The local high school football season is over, alas. Cut short and sheared of a playoff series, it’s easy to think of what happened as almost a tragedy. But there’s a bright side to this whole picture, and that is the new possibilities for spring football in general.
A six-game season – for some schools, it was fewer than that – is not quite the last word on the subject, but there are a few things to bear in mind, here.
Second, by March (and certainly by April) fans have become hungry again for their gridiron meals. Pity poor ESPN, having to run reruns of “legacy” contests so old they have hair on them in order to have some pigskin programming to broadcast.
Third, there are a whole lot of NFL palaces that are idle March to August for the most part. Think of all the TV revenue and concession cash that goes uncollected when the last whistle is blown at the Super Bowl.
Fourth, a spring football league could help solve the relative hypocrisy of big-time college football. At present, the Power Five conferences serve as a de facto minor league system for the NFL. The players are supposed to amateurs, but who are they kidding?
Now, you may say, Petes-y, spring football has been tried before. The XFL and USFL tried and failed and there’s even a Spring Football League planning to open play this spring. Failure has been the pattern because the projects were underfunded, underwatched and under-led.
No league made it past two seasons and any student of Business 101 know you need at least three years to establish a new enterprise. You have to expect to lose a lot of money before you start making any.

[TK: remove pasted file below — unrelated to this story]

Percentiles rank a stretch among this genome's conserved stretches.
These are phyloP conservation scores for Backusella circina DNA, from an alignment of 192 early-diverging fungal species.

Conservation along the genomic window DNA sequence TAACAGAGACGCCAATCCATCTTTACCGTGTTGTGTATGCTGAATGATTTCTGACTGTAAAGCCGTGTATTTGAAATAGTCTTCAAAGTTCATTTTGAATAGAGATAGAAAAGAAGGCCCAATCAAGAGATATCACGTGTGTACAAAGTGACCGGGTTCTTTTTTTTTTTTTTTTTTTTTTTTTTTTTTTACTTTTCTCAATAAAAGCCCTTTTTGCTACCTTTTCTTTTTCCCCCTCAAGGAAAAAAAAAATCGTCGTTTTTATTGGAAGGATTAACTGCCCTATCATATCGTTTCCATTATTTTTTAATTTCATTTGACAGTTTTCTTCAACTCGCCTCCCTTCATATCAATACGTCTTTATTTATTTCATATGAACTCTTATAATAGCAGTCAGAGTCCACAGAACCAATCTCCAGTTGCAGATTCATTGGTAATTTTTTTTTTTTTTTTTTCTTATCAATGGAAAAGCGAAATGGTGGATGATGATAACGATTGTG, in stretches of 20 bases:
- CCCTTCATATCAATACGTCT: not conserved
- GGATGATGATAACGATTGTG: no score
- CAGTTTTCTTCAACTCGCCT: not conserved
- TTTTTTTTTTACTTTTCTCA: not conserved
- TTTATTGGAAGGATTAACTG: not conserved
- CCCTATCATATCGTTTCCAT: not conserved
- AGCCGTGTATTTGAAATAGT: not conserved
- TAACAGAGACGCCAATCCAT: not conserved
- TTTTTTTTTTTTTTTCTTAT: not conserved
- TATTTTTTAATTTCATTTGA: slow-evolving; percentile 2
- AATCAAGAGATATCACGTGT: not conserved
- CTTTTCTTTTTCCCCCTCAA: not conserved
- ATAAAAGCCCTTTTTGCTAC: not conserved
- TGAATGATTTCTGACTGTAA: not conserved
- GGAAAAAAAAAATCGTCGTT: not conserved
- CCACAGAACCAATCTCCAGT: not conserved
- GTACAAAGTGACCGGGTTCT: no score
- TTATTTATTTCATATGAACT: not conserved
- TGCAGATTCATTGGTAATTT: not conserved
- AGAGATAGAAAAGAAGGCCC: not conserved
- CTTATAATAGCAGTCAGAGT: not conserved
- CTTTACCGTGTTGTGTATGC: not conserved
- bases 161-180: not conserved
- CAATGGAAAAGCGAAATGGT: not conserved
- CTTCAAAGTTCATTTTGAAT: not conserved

But what if the NFL were to establish a spring league as a high-level development operation? Players drafted in April – we could certainly move that schedule back – could play for the spring Los Angeles Stags at SoFi Stadium. College stars would get a taste of pro football, and with proper promotion this could be a new niche product already associated with a first-quality brand. You have any idea how many varieties of Oreo there are?
Of course, the result would be that some players would end up playing football full-time. “Horrors! A physically demanding occupation without six months off?” Tell that to a construction worker or miner, or even a schoolteacher on her feet all day for nine months a year.
There are other possible permutations. The WNBA is a successful spring-fall league that has attracted a growing audience for a high level of play. As women move into many previously all-male preserves, who’s to say that women’s football might not be the Next Net Big Thing?
The Los Angeles Yoga vs. the Dallas Cowgirls in May. Remember, you saw it here first.
Pete Zarustica writes “Sports Monday.”